The Color Sampler interactive tutorial compares these color coordinates. The HSI or LAB channels (see the Color Channels interactive tutorial) often provide better ways to examine and interpret the contents of images than do RGB. For example, hue corresponds to the color of various stains and fluorescent dyes or proteins, while saturation corresponds to the amount of the stain or dye present and intensity in a transmission image of a thin section is a measure of local density. LAB channels correspond approximately to the ways that color television signals are broadcast and adjusted.
For processing of color images, converting the image from RGB coordinates to either HSI or LAB, processing only the brightness values, recombining the modified brightness with the original color, and converting back to RGB so the result can be displayed is almost always the preferred method. Processing the individual RGB channels alters the proportions of those colors and produces color shifts and distortions that are visually distracting. The Laplacian Sharpening interactive tutorial compares the results of sharpening the L channel to sharpening the individual RGB channels. Most of the examples that follow in this tutorial process the intensity or luminance information and preserve the colors.
The use of alternative color coordinates offers opportunities for filtering to achieve improved contrast, both to visually reveal structures that are present and potentially to make them easier to discriminate for subsequent measurement. For example, it is possible to apply an arbitrary color filter to an image after it has been acquired. The brightness of a filtered image is the dot-product of the color vector of each pixel (RGB components) with the color vector of the filter (defined by its hue). The Hue-Based Grayscale Conversion interactive tutorial demonstrates the effect of different filter colors (hues) on images.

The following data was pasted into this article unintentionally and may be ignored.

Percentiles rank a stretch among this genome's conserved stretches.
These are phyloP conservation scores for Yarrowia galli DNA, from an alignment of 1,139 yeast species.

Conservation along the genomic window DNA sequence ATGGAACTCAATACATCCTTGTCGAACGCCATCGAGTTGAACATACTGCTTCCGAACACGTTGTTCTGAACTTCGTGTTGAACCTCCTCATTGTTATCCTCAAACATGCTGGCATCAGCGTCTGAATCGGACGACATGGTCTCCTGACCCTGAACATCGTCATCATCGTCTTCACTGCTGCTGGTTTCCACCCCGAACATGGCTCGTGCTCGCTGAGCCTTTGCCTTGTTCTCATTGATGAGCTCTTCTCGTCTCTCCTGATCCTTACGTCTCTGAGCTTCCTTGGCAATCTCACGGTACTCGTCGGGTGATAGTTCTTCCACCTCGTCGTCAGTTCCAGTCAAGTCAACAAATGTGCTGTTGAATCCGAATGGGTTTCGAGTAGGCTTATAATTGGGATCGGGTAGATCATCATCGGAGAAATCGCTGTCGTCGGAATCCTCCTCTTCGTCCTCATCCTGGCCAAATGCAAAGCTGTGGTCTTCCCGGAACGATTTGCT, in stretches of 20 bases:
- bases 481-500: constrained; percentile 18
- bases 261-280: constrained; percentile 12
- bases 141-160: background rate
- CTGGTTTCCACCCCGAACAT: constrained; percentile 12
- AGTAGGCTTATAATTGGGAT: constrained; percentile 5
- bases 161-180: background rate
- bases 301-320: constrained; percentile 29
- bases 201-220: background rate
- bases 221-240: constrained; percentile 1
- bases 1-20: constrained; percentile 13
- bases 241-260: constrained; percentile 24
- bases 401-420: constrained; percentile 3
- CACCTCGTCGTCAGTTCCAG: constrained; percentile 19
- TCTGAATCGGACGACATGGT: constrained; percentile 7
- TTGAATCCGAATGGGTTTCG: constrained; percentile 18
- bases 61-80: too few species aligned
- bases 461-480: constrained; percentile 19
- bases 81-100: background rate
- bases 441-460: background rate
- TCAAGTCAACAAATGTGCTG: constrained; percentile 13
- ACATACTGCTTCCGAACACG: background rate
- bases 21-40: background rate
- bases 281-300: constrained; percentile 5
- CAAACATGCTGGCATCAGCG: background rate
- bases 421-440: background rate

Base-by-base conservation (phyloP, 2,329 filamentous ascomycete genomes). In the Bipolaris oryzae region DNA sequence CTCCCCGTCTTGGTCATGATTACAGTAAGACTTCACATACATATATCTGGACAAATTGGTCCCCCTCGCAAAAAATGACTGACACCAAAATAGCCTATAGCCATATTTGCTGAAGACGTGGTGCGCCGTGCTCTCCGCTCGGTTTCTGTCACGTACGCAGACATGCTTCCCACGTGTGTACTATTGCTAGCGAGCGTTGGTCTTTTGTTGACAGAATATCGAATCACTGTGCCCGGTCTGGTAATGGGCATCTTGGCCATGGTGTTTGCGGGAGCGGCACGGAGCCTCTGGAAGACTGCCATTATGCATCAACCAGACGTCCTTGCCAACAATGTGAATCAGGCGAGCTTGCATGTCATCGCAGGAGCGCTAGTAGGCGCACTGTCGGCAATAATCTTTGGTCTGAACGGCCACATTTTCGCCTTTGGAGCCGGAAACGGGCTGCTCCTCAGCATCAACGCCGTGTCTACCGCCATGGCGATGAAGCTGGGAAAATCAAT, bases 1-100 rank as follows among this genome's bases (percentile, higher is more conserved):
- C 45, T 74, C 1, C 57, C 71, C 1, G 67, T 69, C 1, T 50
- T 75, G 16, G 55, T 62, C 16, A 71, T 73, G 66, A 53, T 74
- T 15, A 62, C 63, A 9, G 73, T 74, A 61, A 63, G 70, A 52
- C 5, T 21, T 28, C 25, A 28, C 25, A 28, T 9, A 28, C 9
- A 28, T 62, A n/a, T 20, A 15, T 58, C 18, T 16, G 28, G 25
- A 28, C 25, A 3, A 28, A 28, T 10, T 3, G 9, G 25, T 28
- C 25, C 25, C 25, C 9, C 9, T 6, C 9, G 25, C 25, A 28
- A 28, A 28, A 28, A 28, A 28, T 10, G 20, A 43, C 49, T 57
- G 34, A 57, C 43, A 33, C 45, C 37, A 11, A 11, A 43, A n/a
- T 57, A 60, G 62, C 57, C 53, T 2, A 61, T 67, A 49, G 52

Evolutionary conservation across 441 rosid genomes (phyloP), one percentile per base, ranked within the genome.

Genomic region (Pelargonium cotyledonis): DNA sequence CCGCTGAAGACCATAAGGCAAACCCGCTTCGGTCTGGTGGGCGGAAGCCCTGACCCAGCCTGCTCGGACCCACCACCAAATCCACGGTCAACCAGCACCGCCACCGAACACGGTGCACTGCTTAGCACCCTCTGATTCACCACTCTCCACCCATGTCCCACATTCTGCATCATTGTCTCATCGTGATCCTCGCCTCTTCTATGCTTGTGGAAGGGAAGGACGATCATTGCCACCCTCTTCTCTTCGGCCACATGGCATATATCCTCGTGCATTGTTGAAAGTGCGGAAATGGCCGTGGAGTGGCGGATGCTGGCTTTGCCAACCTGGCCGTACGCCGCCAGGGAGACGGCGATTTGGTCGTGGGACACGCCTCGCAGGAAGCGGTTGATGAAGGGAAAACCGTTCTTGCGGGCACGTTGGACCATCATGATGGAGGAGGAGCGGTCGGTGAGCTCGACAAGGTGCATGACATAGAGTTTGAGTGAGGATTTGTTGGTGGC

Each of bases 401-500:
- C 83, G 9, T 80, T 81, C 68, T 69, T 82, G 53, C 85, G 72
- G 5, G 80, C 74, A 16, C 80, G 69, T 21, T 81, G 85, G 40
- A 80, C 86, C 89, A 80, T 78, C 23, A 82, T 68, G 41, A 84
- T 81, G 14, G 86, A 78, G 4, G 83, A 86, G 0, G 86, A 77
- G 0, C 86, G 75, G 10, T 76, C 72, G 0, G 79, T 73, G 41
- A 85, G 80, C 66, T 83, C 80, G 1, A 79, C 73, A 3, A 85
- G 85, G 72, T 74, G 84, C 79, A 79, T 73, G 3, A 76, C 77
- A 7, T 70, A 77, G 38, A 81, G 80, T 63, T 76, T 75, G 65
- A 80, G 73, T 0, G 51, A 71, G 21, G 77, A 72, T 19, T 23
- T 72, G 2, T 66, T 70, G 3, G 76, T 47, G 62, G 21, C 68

Many programs also allow arbitrary mixing of channels to improve contrast. A combination of about 65 percent green, 25 percent red, 10 percent blue produces a monochromatic image whose brightness corresponds to the human visual impression of brightness, rather than a simple averaging of the red, green and blue. However, in many cases arbitrary combinations, including negative amounts of one or two channels, may be useful to highlight specific structures. In the RGB Channel Mixer interactive tutorial, an optional autoscaling feature automatically adjusts the values to total 100 percent.
For any image there is a unique optimal combination of channel mixing weights that produces the greatest amount of contrast. The line that corresponds to this axis (called the principal components axis) in color space is the one that best fits the cloud of data points representing the color coordinates of all of the image pixels. This can be determined by regression. As shown in the PCA Grayscale Conversion interactive tutorial, the principal axis produces excellent monochrome contrast in some images (but not all).
John C. Russ - Materials Science and Engineering Dept., North Carolina State University, Raleigh, North Carolina, 27695.
Matthew Parry-Hill and Michael W. Davidson - National High Magnetic Field Laboratory, 1800 East Paul Dirac Dr., The Florida State University, Tallahassee, Florida, 32310.